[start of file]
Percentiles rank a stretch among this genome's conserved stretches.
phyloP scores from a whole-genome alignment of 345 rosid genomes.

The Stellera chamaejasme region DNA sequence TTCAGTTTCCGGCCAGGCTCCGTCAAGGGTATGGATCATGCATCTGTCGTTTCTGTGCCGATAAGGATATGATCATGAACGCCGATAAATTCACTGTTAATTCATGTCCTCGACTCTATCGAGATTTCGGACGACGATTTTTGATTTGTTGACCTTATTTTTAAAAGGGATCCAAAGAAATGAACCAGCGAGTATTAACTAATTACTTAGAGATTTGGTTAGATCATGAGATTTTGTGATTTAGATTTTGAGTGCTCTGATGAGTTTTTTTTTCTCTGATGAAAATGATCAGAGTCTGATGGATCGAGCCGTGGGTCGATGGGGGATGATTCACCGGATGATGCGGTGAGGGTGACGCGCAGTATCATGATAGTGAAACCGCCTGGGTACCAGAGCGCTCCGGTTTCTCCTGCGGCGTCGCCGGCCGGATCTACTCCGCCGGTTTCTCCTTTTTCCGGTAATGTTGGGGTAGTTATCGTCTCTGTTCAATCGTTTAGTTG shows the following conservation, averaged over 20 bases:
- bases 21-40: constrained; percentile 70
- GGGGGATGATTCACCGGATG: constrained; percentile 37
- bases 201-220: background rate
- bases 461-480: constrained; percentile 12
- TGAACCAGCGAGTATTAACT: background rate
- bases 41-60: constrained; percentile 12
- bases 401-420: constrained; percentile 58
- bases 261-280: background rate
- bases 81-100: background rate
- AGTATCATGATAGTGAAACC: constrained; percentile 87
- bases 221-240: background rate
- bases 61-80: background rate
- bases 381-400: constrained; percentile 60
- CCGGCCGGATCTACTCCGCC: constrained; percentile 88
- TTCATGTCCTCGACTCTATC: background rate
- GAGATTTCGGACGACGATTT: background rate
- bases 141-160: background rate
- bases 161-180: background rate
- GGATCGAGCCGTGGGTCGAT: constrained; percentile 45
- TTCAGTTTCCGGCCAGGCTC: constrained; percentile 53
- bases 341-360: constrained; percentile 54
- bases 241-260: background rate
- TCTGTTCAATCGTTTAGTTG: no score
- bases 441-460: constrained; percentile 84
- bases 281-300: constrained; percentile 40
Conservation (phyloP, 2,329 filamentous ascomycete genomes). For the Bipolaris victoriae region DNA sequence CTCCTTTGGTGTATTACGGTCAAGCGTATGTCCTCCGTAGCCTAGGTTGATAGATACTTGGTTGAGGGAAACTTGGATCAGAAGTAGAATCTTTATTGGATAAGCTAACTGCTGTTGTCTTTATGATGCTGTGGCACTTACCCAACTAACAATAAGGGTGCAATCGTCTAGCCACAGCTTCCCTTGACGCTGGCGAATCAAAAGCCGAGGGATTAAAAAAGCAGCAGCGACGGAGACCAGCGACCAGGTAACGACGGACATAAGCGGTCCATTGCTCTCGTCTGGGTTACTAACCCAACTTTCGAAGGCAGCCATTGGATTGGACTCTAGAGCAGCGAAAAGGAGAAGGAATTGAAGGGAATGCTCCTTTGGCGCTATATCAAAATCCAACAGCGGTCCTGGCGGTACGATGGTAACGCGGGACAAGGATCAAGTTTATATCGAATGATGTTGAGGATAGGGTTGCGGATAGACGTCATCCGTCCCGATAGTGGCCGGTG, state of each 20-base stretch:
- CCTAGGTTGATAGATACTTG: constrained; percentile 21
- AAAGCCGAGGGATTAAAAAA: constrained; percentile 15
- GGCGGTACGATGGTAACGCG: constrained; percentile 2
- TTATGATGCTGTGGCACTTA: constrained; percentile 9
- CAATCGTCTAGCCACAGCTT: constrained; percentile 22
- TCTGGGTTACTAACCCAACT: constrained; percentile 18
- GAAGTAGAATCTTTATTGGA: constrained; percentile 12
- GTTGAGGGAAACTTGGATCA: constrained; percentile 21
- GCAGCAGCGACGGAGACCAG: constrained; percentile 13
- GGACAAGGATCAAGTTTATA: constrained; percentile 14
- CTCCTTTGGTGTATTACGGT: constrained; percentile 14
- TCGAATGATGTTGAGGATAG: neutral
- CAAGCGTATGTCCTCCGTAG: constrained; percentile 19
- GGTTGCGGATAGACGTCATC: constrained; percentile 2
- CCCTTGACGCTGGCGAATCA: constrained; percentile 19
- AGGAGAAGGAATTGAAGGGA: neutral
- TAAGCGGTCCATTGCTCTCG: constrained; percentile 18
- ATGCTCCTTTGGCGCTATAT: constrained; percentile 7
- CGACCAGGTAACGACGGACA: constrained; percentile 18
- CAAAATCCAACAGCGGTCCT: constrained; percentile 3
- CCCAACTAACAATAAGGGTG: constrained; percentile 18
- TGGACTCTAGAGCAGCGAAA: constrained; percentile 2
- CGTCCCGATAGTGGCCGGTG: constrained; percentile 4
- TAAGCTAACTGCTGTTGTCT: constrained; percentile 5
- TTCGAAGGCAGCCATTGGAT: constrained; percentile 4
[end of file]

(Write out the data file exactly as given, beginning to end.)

Percentiles rank a stretch among this genome's conserved stretches.
phyloP scores from a whole-genome alignment of 345 rosid genomes.

The Stellera chamaejasme region DNA sequence TTCAGTTTCCGGCCAGGCTCCGTCAAGGGTATGGATCATGCATCTGTCGTTTCTGTGCCGATAAGGATATGATCATGAACGCCGATAAATTCACTGTTAATTCATGTCCTCGACTCTATCGAGATTTCGGACGACGATTTTTGATTTGTTGACCTTATTTTTAAAAGGGATCCAAAGAAATGAACCAGCGAGTATTAACTAATTACTTAGAGATTTGGTTAGATCATGAGATTTTGTGATTTAGATTTTGAGTGCTCTGATGAGTTTTTTTTTCTCTGATGAAAATGATCAGAGTCTGATGGATCGAGCCGTGGGTCGATGGGGGATGATTCACCGGATGATGCGGTGAGGGTGACGCGCAGTATCATGATAGTGAAACCGCCTGGGTACCAGAGCGCTCCGGTTTCTCCTGCGGCGTCGCCGGCCGGATCTACTCCGCCGGTTTCTCCTTTTTCCGGTAATGTTGGGGTAGTTATCGTCTCTGTTCAATCGTTTAGTTG shows the following conservation, averaged over 20 bases:
- bases 21-40: constrained; percentile 70
- GGGGGATGATTCACCGGATG: constrained; percentile 37
- bases 201-220: background rate
- bases 461-480: constrained; percentile 12
- TGAACCAGCGAGTATTAACT: background rate
- bases 41-60: constrained; percentile 12
- bases 401-420: constrained; percentile 58
- bases 261-280: background rate
- bases 81-100: background rate
- AGTATCATGATAGTGAAACC: constrained; percentile 87
- bases 221-240: background rate
- bases 61-80: background rate
- bases 381-400: constrained; percentile 60
- CCGGCCGGATCTACTCCGCC: constrained; percentile 88
- TTCATGTCCTCGACTCTATC: background rate
- GAGATTTCGGACGACGATTT: background rate
- bases 141-160: background rate
- bases 161-180: background rate
- GGATCGAGCCGTGGGTCGAT: constrained; percentile 45
- TTCAGTTTCCGGCCAGGCTC: constrained; percentile 53
- bases 341-360: constrained; percentile 54
- bases 241-260: background rate
- TCTGTTCAATCGTTTAGTTG: no score
- bases 441-460: constrained; percentile 84
- bases 281-300: constrained; percentile 40
Conservation (phyloP, 2,329 filamentous ascomycete genomes). For the Bipolaris victoriae region DNA sequence CTCCTTTGGTGTATTACGGTCAAGCGTATGTCCTCCGTAGCCTAGGTTGATAGATACTTGGTTGAGGGAAACTTGGATCAGAAGTAGAATCTTTATTGGATAAGCTAACTGCTGTTGTCTTTATGATGCTGTGGCACTTACCCAACTAACAATAAGGGTGCAATCGTCTAGCCACAGCTTCCCTTGACGCTGGCGAATCAAAAGCCGAGGGATTAAAAAAGCAGCAGCGACGGAGACCAGCGACCAGGTAACGACGGACATAAGCGGTCCATTGCTCTCGTCTGGGTTACTAACCCAACTTTCGAAGGCAGCCATTGGATTGGACTCTAGAGCAGCGAAAAGGAGAAGGAATTGAAGGGAATGCTCCTTTGGCGCTATATCAAAATCCAACAGCGGTCCTGGCGGTACGATGGTAACGCGGGACAAGGATCAAGTTTATATCGAATGATGTTGAGGATAGGGTTGCGGATAGACGTCATCCGTCCCGATAGTGGCCGGTG, state of each 20-base stretch:
- CCTAGGTTGATAGATACTTG: constrained; percentile 21
- AAAGCCGAGGGATTAAAAAA: constrained; percentile 15
- GGCGGTACGATGGTAACGCG: constrained; percentile 2
- TTATGATGCTGTGGCACTTA: constrained; percentile 9
- CAATCGTCTAGCCACAGCTT: constrained; percentile 22
- TCTGGGTTACTAACCCAACT: constrained; percentile 18
- GAAGTAGAATCTTTATTGGA: constrained; percentile 12
- GTTGAGGGAAACTTGGATCA: constrained; percentile 21
- GCAGCAGCGACGGAGACCAG: constrained; percentile 13
- GGACAAGGATCAAGTTTATA: constrained; percentile 14
- CTCCTTTGGTGTATTACGGT: constrained; percentile 14
- TCGAATGATGTTGAGGATAG: neutral
- CAAGCGTATGTCCTCCGTAG: constrained; percentile 19
- GGTTGCGGATAGACGTCATC: constrained; percentile 2
- CCCTTGACGCTGGCGAATCA: constrained; percentile 19
- AGGAGAAGGAATTGAAGGGA: neutral
- TAAGCGGTCCATTGCTCTCG: constrained; percentile 18
- ATGCTCCTTTGGCGCTATAT: constrained; percentile 7
- CGACCAGGTAACGACGGACA: constrained; percentile 18
- CAAAATCCAACAGCGGTCCT: constrained; percentile 3
- CCCAACTAACAATAAGGGTG: constrained; percentile 18
- TGGACTCTAGAGCAGCGAAA: constrained; percentile 2
- CGTCCCGATAGTGGCCGGTG: constrained; percentile 4
- TAAGCTAACTGCTGTTGTCT: constrained; percentile 5
- TTCGAAGGCAGCCATTGGAT: constrained; percentile 4